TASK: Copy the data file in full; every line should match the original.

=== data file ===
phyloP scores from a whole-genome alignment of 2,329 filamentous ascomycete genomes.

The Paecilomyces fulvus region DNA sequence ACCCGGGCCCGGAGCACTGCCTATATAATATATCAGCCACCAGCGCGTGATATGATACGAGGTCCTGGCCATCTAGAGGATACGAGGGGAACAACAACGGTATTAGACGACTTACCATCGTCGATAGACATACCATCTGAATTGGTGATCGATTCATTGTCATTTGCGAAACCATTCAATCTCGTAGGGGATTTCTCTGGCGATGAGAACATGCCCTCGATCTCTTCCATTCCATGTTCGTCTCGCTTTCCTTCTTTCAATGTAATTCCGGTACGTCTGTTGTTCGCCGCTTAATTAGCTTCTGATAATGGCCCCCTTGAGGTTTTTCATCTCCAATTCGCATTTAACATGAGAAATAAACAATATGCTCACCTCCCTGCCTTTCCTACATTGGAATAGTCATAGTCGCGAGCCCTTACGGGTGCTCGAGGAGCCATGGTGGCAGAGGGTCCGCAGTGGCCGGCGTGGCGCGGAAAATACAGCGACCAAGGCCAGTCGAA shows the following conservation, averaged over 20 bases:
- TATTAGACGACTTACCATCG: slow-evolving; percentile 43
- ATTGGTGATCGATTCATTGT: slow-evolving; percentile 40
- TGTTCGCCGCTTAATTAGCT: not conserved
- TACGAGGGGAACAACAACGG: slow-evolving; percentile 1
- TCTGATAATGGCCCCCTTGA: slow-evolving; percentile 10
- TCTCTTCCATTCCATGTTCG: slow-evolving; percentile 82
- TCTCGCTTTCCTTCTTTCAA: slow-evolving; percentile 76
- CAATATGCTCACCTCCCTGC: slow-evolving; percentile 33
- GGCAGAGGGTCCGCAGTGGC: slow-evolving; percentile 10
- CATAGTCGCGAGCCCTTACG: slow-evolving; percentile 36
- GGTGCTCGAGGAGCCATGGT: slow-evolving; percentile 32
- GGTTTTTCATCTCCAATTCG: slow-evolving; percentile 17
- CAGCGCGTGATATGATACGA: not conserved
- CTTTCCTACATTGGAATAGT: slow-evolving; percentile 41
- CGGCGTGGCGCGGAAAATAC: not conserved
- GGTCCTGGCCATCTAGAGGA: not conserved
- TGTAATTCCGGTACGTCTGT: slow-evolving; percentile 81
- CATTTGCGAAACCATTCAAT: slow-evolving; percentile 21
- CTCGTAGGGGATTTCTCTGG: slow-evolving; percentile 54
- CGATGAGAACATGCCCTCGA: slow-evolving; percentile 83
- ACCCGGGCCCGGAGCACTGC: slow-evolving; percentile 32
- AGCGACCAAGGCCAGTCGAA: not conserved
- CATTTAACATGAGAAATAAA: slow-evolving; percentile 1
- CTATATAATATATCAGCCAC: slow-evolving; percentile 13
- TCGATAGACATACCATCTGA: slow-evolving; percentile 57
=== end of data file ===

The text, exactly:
phyloP scores from a whole-genome alignment of 2,329 filamentous ascomycete genomes.

The Paecilomyces fulvus region DNA sequence ACCCGGGCCCGGAGCACTGCCTATATAATATATCAGCCACCAGCGCGTGATATGATACGAGGTCCTGGCCATCTAGAGGATACGAGGGGAACAACAACGGTATTAGACGACTTACCATCGTCGATAGACATACCATCTGAATTGGTGATCGATTCATTGTCATTTGCGAAACCATTCAATCTCGTAGGGGATTTCTCTGGCGATGAGAACATGCCCTCGATCTCTTCCATTCCATGTTCGTCTCGCTTTCCTTCTTTCAATGTAATTCCGGTACGTCTGTTGTTCGCCGCTTAATTAGCTTCTGATAATGGCCCCCTTGAGGTTTTTCATCTCCAATTCGCATTTAACATGAGAAATAAACAATATGCTCACCTCCCTGCCTTTCCTACATTGGAATAGTCATAGTCGCGAGCCCTTACGGGTGCTCGAGGAGCCATGGTGGCAGAGGGTCCGCAGTGGCCGGCGTGGCGCGGAAAATACAGCGACCAAGGCCAGTCGAA shows the following conservation, averaged over 20 bases:
- TATTAGACGACTTACCATCG: slow-evolving; percentile 43
- ATTGGTGATCGATTCATTGT: slow-evolving; percentile 40
- TGTTCGCCGCTTAATTAGCT: not conserved
- TACGAGGGGAACAACAACGG: slow-evolving; percentile 1
- TCTGATAATGGCCCCCTTGA: slow-evolving; percentile 10
- TCTCTTCCATTCCATGTTCG: slow-evolving; percentile 82
- TCTCGCTTTCCTTCTTTCAA: slow-evolving; percentile 76
- CAATATGCTCACCTCCCTGC: slow-evolving; percentile 33
- GGCAGAGGGTCCGCAGTGGC: slow-evolving; percentile 10
- CATAGTCGCGAGCCCTTACG: slow-evolving; percentile 36
- GGTGCTCGAGGAGCCATGGT: slow-evolving; percentile 32
- GGTTTTTCATCTCCAATTCG: slow-evolving; percentile 17
- CAGCGCGTGATATGATACGA: not conserved
- CTTTCCTACATTGGAATAGT: slow-evolving; percentile 41
- CGGCGTGGCGCGGAAAATAC: not conserved
- GGTCCTGGCCATCTAGAGGA: not conserved
- TGTAATTCCGGTACGTCTGT: slow-evolving; percentile 81
- CATTTGCGAAACCATTCAAT: slow-evolving; percentile 21
- CTCGTAGGGGATTTCTCTGG: slow-evolving; percentile 54
- CGATGAGAACATGCCCTCGA: slow-evolving; percentile 83
- ACCCGGGCCCGGAGCACTGC: slow-evolving; percentile 32
- AGCGACCAAGGCCAGTCGAA: not conserved
- CATTTAACATGAGAAATAAA: slow-evolving; percentile 1
- CTATATAATATATCAGCCAC: slow-evolving; percentile 13
- TCGATAGACATACCATCTGA: slow-evolving; percentile 57